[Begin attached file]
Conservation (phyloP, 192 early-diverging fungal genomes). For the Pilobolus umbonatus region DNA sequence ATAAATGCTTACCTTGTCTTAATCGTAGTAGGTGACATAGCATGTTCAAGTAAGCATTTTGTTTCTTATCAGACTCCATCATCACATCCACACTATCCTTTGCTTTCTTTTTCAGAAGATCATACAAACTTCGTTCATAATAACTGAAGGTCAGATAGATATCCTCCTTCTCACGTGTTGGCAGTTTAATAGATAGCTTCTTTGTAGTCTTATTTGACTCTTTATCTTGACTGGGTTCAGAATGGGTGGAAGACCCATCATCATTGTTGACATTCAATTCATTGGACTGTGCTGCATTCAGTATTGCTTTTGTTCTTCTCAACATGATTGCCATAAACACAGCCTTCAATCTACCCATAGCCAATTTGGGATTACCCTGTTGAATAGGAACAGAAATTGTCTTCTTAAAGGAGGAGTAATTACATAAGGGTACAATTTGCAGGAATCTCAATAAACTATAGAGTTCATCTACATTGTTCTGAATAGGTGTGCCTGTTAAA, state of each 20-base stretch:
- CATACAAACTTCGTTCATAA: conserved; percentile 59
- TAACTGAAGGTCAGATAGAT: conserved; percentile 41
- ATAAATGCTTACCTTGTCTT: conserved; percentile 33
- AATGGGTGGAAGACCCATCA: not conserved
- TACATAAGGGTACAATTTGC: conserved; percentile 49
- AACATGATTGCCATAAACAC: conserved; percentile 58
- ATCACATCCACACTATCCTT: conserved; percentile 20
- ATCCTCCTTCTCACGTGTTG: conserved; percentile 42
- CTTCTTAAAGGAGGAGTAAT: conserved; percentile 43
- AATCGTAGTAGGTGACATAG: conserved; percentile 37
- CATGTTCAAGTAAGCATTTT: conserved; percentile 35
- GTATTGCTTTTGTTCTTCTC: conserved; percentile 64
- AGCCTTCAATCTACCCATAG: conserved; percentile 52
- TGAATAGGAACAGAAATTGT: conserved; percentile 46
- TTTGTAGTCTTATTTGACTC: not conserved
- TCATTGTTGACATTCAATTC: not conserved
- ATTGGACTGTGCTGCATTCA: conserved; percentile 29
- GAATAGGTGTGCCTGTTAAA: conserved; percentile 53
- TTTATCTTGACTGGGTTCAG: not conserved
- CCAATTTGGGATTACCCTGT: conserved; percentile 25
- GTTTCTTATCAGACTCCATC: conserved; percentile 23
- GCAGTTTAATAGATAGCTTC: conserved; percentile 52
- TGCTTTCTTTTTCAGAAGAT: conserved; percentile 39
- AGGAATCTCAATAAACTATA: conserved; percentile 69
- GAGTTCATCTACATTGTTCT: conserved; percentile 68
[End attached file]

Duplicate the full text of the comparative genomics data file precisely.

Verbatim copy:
Conservation (phyloP, 192 early-diverging fungal genomes). For the Pilobolus umbonatus region DNA sequence ATAAATGCTTACCTTGTCTTAATCGTAGTAGGTGACATAGCATGTTCAAGTAAGCATTTTGTTTCTTATCAGACTCCATCATCACATCCACACTATCCTTTGCTTTCTTTTTCAGAAGATCATACAAACTTCGTTCATAATAACTGAAGGTCAGATAGATATCCTCCTTCTCACGTGTTGGCAGTTTAATAGATAGCTTCTTTGTAGTCTTATTTGACTCTTTATCTTGACTGGGTTCAGAATGGGTGGAAGACCCATCATCATTGTTGACATTCAATTCATTGGACTGTGCTGCATTCAGTATTGCTTTTGTTCTTCTCAACATGATTGCCATAAACACAGCCTTCAATCTACCCATAGCCAATTTGGGATTACCCTGTTGAATAGGAACAGAAATTGTCTTCTTAAAGGAGGAGTAATTACATAAGGGTACAATTTGCAGGAATCTCAATAAACTATAGAGTTCATCTACATTGTTCTGAATAGGTGTGCCTGTTAAA, state of each 20-base stretch:
- CATACAAACTTCGTTCATAA: conserved; percentile 59
- TAACTGAAGGTCAGATAGAT: conserved; percentile 41
- ATAAATGCTTACCTTGTCTT: conserved; percentile 33
- AATGGGTGGAAGACCCATCA: not conserved
- TACATAAGGGTACAATTTGC: conserved; percentile 49
- AACATGATTGCCATAAACAC: conserved; percentile 58
- ATCACATCCACACTATCCTT: conserved; percentile 20
- ATCCTCCTTCTCACGTGTTG: conserved; percentile 42
- CTTCTTAAAGGAGGAGTAAT: conserved; percentile 43
- AATCGTAGTAGGTGACATAG: conserved; percentile 37
- CATGTTCAAGTAAGCATTTT: conserved; percentile 35
- GTATTGCTTTTGTTCTTCTC: conserved; percentile 64
- AGCCTTCAATCTACCCATAG: conserved; percentile 52
- TGAATAGGAACAGAAATTGT: conserved; percentile 46
- TTTGTAGTCTTATTTGACTC: not conserved
- TCATTGTTGACATTCAATTC: not conserved
- ATTGGACTGTGCTGCATTCA: conserved; percentile 29
- GAATAGGTGTGCCTGTTAAA: conserved; percentile 53
- TTTATCTTGACTGGGTTCAG: not conserved
- CCAATTTGGGATTACCCTGT: conserved; percentile 25
- GTTTCTTATCAGACTCCATC: conserved; percentile 23
- GCAGTTTAATAGATAGCTTC: conserved; percentile 52
- TGCTTTCTTTTTCAGAAGAT: conserved; percentile 39
- AGGAATCTCAATAAACTATA: conserved; percentile 69
- GAGTTCATCTACATTGTTCT: conserved; percentile 68